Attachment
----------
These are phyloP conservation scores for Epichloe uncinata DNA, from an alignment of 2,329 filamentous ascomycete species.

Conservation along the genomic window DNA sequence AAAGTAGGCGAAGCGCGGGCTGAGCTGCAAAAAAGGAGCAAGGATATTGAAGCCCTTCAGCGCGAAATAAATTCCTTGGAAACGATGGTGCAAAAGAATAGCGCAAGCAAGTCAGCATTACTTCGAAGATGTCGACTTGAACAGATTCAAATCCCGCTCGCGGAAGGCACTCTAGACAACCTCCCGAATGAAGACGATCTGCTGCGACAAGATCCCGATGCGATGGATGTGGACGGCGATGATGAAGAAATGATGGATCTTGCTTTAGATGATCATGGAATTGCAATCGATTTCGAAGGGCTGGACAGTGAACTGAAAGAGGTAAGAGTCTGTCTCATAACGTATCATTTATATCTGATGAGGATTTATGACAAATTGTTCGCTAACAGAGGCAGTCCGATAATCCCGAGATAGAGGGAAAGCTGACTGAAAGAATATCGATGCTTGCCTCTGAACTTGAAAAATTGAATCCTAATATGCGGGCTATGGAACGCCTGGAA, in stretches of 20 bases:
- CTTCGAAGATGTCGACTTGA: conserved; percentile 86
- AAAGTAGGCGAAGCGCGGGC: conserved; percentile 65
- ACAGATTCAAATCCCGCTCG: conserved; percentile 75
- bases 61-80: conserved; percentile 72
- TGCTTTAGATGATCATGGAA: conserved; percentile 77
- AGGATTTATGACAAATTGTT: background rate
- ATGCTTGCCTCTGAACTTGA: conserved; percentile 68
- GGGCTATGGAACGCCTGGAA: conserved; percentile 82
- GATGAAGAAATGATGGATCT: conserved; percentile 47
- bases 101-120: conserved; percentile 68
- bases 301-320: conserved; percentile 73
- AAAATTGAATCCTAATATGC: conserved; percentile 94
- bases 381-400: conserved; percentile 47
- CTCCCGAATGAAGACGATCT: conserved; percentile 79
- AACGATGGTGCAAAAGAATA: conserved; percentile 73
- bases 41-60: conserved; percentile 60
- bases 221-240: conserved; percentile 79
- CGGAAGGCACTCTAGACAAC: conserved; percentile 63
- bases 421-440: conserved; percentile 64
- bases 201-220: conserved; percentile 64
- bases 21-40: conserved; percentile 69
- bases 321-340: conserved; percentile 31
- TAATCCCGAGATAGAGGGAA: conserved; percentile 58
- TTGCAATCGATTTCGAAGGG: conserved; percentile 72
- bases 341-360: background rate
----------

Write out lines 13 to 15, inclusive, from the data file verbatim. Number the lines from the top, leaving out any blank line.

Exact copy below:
- bases 301-320: conserved; percentile 73
- AAAATTGAATCCTAATATGC: conserved; percentile 94
- bases 381-400: conserved; percentile 47